Monday, February 3, 2020

Called to Extraordinary Righteousness

Fifth Sunday after the Epiphany

Lectionary reading: Matthew 5:13-20 (NRSV)

Salt is not only flavorful but really
pretty if we stop to look.
As we see this week's reading, I think we often do it an injustice if we don't read the Beatitudes prior.  What does it mean to be salt - to season and preserve - without the previous passage?  You could argue for all kinds of interpretations but Jesus has already laid it out for us.

In the same sense, what does it mean for us to be light?  Should we even attempt to define it outside of being merciful, pure in heart and peacemaking?

Finally, we get to the argument over inerrancy  of scripture in the last portion of this reading.  There have been many Christians who claim to take the Bible literally that point toward the words of Jesus stating that he hasn't come to abolish the law and the prophets.  But it is important to understand that Jesus is speaking from his own rabbinic school of thought.  It was quite common in that day for rabbis to argue points of scripture with one another.  Some scriptures were seen as taking priority over others.

So when Jesus claims that whoever breaks one of the least of these commandments will be called least in the kingdom of heaven, he is not speaking of the entirety of the law and the prophets, but rather he is talking about the Beatitudes.

If we don't follow them all, it doesn't mean that we'll be kicked out of the kingdom of heaven but rather that we'll not hold a place of priority there (and we must also see that we are talking about a kingdom or empire that is an earthly alternative to that of Rome).  We won't understand it as well because we haven't lived it.  These blessings that Jesus gives are much more of a journey to faith than simple commandments of what to do and not do.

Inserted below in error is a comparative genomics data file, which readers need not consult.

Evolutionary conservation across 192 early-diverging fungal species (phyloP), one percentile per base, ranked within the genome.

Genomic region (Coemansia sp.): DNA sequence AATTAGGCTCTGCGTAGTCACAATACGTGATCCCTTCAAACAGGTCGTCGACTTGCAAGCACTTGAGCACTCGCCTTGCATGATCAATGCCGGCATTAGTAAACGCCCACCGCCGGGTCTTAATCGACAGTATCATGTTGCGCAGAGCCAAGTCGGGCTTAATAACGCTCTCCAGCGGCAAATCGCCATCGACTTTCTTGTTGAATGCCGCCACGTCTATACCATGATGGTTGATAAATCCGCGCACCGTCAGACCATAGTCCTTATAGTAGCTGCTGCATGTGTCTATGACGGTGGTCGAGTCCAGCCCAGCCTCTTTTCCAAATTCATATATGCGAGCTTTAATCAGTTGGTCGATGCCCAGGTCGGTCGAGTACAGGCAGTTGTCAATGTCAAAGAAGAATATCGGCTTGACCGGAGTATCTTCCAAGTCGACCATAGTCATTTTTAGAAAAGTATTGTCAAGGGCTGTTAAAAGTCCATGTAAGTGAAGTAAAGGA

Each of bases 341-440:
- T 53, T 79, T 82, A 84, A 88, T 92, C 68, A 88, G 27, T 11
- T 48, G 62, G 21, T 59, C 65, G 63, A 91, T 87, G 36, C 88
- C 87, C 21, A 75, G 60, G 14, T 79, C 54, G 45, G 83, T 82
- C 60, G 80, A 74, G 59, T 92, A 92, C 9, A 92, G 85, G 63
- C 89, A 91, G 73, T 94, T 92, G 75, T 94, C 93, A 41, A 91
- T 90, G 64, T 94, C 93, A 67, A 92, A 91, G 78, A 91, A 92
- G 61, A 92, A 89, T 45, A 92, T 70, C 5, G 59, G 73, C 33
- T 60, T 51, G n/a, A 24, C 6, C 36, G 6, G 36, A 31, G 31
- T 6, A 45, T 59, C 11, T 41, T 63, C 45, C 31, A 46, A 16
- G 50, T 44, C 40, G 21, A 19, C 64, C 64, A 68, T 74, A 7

So when Jesus states that our righteousness must exceed that of the scribes and the Pharisees, it would be clearly known in that time that the scribes and Pharisees would be much more interested in a kind of literalism - keeping every iota of the law - regardless of who gets left aside.  The Beatitudes are much more interested in bringing others along with us.  Jesus calls us to behavior of the blessed.  In this way, we salt the earth and light the world.  It is difficult work to bring others along with us.  We must be meek in our approach and willing to give others the benefit of the doubt.  But this may be the true righteousness that Jesus asks of his disciples.

We'll continue to explore this on Sunday in Edmond and Guthrie as well as online!

In Christ,


Photo by Kevin Dooley via  Used under the Creative Commons license.

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